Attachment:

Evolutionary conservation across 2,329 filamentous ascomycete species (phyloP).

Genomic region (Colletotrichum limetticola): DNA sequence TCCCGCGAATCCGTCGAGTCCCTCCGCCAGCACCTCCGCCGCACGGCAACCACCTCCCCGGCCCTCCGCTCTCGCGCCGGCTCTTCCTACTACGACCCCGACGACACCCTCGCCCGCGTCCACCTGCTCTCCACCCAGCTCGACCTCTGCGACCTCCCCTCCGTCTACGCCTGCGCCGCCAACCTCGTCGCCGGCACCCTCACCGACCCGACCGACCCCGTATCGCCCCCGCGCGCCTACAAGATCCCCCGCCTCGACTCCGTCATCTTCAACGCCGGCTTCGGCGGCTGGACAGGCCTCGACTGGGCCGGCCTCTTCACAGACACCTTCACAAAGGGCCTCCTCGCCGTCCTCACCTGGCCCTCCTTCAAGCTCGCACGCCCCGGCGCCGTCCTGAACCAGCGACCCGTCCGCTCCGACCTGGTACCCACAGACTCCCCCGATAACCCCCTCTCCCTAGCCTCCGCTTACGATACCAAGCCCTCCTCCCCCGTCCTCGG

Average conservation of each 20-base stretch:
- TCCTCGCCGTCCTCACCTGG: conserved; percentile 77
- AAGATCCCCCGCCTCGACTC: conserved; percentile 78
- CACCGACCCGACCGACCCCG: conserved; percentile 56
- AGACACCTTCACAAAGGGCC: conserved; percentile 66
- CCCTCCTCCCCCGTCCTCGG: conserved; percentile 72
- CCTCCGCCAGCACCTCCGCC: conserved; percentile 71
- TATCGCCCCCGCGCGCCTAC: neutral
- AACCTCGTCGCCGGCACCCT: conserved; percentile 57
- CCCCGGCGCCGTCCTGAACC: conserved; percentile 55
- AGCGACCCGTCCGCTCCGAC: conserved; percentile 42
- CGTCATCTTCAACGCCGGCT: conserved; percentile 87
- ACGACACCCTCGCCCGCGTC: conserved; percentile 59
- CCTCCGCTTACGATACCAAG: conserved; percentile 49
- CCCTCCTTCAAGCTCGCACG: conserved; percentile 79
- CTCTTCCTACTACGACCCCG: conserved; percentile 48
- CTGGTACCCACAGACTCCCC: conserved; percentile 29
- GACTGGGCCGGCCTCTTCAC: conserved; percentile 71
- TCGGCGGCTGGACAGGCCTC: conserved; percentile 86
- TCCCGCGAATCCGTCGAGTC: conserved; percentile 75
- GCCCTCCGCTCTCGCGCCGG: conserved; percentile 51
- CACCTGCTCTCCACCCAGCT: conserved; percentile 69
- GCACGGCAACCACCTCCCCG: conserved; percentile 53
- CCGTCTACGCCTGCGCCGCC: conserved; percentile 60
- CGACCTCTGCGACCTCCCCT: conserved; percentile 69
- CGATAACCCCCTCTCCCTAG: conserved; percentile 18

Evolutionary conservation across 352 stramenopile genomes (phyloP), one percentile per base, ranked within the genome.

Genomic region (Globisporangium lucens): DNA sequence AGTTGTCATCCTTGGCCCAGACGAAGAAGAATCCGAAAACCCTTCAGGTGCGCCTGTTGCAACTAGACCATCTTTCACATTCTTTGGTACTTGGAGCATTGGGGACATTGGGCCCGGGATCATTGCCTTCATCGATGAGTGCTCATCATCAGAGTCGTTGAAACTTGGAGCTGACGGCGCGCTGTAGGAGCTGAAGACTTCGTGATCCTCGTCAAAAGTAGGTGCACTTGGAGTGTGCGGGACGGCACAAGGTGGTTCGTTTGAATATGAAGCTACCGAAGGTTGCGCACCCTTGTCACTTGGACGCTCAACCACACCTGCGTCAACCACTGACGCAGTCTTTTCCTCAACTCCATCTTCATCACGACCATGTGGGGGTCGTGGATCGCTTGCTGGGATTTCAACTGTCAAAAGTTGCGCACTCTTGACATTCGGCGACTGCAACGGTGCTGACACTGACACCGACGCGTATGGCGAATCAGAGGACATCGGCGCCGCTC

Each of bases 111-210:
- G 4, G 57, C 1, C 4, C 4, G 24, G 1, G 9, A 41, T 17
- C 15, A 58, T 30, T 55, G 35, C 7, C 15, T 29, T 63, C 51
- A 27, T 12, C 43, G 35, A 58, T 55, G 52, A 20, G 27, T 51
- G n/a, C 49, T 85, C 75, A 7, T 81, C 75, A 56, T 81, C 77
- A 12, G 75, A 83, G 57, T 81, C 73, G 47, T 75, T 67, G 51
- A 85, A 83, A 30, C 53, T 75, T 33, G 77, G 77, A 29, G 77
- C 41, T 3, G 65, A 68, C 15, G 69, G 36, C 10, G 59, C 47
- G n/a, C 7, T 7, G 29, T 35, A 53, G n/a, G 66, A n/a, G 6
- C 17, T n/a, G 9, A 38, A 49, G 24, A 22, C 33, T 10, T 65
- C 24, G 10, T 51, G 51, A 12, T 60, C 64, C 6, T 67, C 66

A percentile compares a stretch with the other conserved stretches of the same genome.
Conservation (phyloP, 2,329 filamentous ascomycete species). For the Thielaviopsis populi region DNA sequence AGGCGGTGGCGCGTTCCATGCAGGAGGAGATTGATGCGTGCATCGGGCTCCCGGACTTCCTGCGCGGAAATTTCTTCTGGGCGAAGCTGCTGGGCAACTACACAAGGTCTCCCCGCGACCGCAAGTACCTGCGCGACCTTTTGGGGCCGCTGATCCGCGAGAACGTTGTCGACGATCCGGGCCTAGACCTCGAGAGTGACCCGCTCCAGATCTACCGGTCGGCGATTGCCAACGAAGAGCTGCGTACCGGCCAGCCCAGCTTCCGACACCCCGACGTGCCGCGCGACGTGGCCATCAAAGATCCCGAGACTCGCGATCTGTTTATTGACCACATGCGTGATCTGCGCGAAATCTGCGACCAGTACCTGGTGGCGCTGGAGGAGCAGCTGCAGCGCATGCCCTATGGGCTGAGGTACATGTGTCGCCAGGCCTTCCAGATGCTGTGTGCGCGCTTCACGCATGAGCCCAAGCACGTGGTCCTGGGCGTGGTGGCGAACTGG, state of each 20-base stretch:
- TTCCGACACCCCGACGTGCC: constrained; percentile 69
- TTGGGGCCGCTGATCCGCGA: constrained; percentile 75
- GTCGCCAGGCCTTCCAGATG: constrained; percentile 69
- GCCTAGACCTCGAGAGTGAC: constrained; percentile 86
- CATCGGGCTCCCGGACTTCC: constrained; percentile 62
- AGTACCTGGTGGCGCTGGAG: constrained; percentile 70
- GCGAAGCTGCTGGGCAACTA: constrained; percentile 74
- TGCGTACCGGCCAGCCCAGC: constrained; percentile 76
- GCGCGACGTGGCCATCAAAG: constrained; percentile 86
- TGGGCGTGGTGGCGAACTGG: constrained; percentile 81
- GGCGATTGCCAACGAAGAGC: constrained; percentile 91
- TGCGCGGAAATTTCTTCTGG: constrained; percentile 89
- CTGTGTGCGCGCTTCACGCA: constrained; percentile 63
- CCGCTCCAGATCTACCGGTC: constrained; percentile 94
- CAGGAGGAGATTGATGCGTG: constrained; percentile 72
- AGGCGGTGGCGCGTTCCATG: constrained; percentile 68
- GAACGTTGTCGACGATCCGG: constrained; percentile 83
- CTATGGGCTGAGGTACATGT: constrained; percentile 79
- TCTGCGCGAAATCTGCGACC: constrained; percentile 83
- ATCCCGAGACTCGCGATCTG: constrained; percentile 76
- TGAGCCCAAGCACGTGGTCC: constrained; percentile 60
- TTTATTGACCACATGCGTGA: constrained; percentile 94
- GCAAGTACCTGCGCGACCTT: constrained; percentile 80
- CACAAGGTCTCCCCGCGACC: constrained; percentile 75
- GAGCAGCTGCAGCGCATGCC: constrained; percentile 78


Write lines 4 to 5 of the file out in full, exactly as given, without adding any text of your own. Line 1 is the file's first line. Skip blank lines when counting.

- TCCTCGCCGTCCTCACCTGG: conserved; percentile 77
- AAGATCCCCCGCCTCGACTC: conserved; percentile 78